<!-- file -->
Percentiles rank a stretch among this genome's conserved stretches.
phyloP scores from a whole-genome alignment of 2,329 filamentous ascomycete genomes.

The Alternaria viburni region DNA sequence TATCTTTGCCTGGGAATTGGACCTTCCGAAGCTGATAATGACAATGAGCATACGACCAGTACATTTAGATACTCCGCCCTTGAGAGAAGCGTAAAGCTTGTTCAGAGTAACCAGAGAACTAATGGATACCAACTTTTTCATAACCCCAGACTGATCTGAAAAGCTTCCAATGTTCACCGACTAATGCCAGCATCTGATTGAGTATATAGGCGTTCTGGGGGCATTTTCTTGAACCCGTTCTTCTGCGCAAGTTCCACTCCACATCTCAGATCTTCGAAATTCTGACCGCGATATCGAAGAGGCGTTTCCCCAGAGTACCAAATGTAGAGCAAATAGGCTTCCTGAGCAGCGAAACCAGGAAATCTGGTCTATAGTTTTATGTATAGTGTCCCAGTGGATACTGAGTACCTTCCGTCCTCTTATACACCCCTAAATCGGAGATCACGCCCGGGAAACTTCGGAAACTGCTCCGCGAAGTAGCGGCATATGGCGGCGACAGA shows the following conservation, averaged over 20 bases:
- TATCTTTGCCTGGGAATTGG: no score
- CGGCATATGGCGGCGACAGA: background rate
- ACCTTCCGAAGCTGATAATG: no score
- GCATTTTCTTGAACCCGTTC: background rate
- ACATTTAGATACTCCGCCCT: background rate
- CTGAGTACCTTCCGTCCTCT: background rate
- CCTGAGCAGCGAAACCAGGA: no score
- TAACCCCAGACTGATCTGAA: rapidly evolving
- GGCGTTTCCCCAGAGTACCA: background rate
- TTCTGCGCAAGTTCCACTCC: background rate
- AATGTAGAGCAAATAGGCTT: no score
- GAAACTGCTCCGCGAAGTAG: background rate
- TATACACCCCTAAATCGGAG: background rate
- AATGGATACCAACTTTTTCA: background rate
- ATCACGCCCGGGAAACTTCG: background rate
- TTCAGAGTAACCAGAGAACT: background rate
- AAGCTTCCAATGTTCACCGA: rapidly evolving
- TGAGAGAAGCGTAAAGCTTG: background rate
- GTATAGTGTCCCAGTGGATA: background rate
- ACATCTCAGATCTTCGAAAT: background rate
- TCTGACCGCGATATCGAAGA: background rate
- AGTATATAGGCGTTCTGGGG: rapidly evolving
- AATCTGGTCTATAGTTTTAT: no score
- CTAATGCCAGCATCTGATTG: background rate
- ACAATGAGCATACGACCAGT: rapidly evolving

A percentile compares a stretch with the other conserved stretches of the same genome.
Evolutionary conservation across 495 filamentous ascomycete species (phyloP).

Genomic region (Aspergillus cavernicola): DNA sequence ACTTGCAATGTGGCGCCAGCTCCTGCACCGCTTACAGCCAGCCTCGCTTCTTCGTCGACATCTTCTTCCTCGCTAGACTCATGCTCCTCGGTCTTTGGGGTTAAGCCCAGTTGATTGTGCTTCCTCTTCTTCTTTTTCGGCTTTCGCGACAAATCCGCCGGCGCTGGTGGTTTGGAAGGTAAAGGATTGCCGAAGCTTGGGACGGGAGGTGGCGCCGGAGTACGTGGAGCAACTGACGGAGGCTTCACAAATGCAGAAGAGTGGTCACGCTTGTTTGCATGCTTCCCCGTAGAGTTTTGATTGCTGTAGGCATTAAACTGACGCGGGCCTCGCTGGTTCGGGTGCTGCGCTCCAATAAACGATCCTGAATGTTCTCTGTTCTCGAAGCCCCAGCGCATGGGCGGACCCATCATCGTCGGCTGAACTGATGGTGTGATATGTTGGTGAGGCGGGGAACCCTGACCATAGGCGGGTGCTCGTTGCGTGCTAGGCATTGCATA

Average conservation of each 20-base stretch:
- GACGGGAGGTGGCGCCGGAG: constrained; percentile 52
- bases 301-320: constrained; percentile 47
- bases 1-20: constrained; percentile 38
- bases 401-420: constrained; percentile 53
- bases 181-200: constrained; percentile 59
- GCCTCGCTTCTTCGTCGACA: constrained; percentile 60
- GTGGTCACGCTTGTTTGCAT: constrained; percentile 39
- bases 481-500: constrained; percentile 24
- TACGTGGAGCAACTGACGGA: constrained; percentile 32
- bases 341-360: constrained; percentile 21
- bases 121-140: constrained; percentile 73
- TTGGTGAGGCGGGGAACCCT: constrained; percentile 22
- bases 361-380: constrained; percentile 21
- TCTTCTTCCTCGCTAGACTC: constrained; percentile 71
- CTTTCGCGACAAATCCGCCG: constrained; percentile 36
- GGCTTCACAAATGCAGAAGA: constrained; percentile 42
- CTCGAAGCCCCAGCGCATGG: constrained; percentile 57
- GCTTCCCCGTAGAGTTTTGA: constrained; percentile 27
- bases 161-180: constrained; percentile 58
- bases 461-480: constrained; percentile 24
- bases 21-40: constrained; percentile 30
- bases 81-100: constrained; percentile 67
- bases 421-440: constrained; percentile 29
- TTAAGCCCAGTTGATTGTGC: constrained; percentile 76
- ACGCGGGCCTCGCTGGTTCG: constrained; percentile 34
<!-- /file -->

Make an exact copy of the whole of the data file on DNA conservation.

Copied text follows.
Percentiles rank a stretch among this genome's conserved stretches.
phyloP scores from a whole-genome alignment of 2,329 filamentous ascomycete genomes.

The Alternaria viburni region DNA sequence TATCTTTGCCTGGGAATTGGACCTTCCGAAGCTGATAATGACAATGAGCATACGACCAGTACATTTAGATACTCCGCCCTTGAGAGAAGCGTAAAGCTTGTTCAGAGTAACCAGAGAACTAATGGATACCAACTTTTTCATAACCCCAGACTGATCTGAAAAGCTTCCAATGTTCACCGACTAATGCCAGCATCTGATTGAGTATATAGGCGTTCTGGGGGCATTTTCTTGAACCCGTTCTTCTGCGCAAGTTCCACTCCACATCTCAGATCTTCGAAATTCTGACCGCGATATCGAAGAGGCGTTTCCCCAGAGTACCAAATGTAGAGCAAATAGGCTTCCTGAGCAGCGAAACCAGGAAATCTGGTCTATAGTTTTATGTATAGTGTCCCAGTGGATACTGAGTACCTTCCGTCCTCTTATACACCCCTAAATCGGAGATCACGCCCGGGAAACTTCGGAAACTGCTCCGCGAAGTAGCGGCATATGGCGGCGACAGA shows the following conservation, averaged over 20 bases:
- TATCTTTGCCTGGGAATTGG: no score
- CGGCATATGGCGGCGACAGA: background rate
- ACCTTCCGAAGCTGATAATG: no score
- GCATTTTCTTGAACCCGTTC: background rate
- ACATTTAGATACTCCGCCCT: background rate
- CTGAGTACCTTCCGTCCTCT: background rate
- CCTGAGCAGCGAAACCAGGA: no score
- TAACCCCAGACTGATCTGAA: rapidly evolving
- GGCGTTTCCCCAGAGTACCA: background rate
- TTCTGCGCAAGTTCCACTCC: background rate
- AATGTAGAGCAAATAGGCTT: no score
- GAAACTGCTCCGCGAAGTAG: background rate
- TATACACCCCTAAATCGGAG: background rate
- AATGGATACCAACTTTTTCA: background rate
- ATCACGCCCGGGAAACTTCG: background rate
- TTCAGAGTAACCAGAGAACT: background rate
- AAGCTTCCAATGTTCACCGA: rapidly evolving
- TGAGAGAAGCGTAAAGCTTG: background rate
- GTATAGTGTCCCAGTGGATA: background rate
- ACATCTCAGATCTTCGAAAT: background rate
- TCTGACCGCGATATCGAAGA: background rate
- AGTATATAGGCGTTCTGGGG: rapidly evolving
- AATCTGGTCTATAGTTTTAT: no score
- CTAATGCCAGCATCTGATTG: background rate
- ACAATGAGCATACGACCAGT: rapidly evolving

A percentile compares a stretch with the other conserved stretches of the same genome.
Evolutionary conservation across 495 filamentous ascomycete species (phyloP).

Genomic region (Aspergillus cavernicola): DNA sequence ACTTGCAATGTGGCGCCAGCTCCTGCACCGCTTACAGCCAGCCTCGCTTCTTCGTCGACATCTTCTTCCTCGCTAGACTCATGCTCCTCGGTCTTTGGGGTTAAGCCCAGTTGATTGTGCTTCCTCTTCTTCTTTTTCGGCTTTCGCGACAAATCCGCCGGCGCTGGTGGTTTGGAAGGTAAAGGATTGCCGAAGCTTGGGACGGGAGGTGGCGCCGGAGTACGTGGAGCAACTGACGGAGGCTTCACAAATGCAGAAGAGTGGTCACGCTTGTTTGCATGCTTCCCCGTAGAGTTTTGATTGCTGTAGGCATTAAACTGACGCGGGCCTCGCTGGTTCGGGTGCTGCGCTCCAATAAACGATCCTGAATGTTCTCTGTTCTCGAAGCCCCAGCGCATGGGCGGACCCATCATCGTCGGCTGAACTGATGGTGTGATATGTTGGTGAGGCGGGGAACCCTGACCATAGGCGGGTGCTCGTTGCGTGCTAGGCATTGCATA

Average conservation of each 20-base stretch:
- GACGGGAGGTGGCGCCGGAG: constrained; percentile 52
- bases 301-320: constrained; percentile 47
- bases 1-20: constrained; percentile 38
- bases 401-420: constrained; percentile 53
- bases 181-200: constrained; percentile 59
- GCCTCGCTTCTTCGTCGACA: constrained; percentile 60
- GTGGTCACGCTTGTTTGCAT: constrained; percentile 39
- bases 481-500: constrained; percentile 24
- TACGTGGAGCAACTGACGGA: constrained; percentile 32
- bases 341-360: constrained; percentile 21
- bases 121-140: constrained; percentile 73
- TTGGTGAGGCGGGGAACCCT: constrained; percentile 22
- bases 361-380: constrained; percentile 21
- TCTTCTTCCTCGCTAGACTC: constrained; percentile 71
- CTTTCGCGACAAATCCGCCG: constrained; percentile 36
- GGCTTCACAAATGCAGAAGA: constrained; percentile 42
- CTCGAAGCCCCAGCGCATGG: constrained; percentile 57
- GCTTCCCCGTAGAGTTTTGA: constrained; percentile 27
- bases 161-180: constrained; percentile 58
- bases 461-480: constrained; percentile 24
- bases 21-40: constrained; percentile 30
- bases 81-100: constrained; percentile 67
- bases 421-440: constrained; percentile 29
- TTAAGCCCAGTTGATTGTGC: constrained; percentile 76
- ACGCGGGCCTCGCTGGTTCG: constrained; percentile 34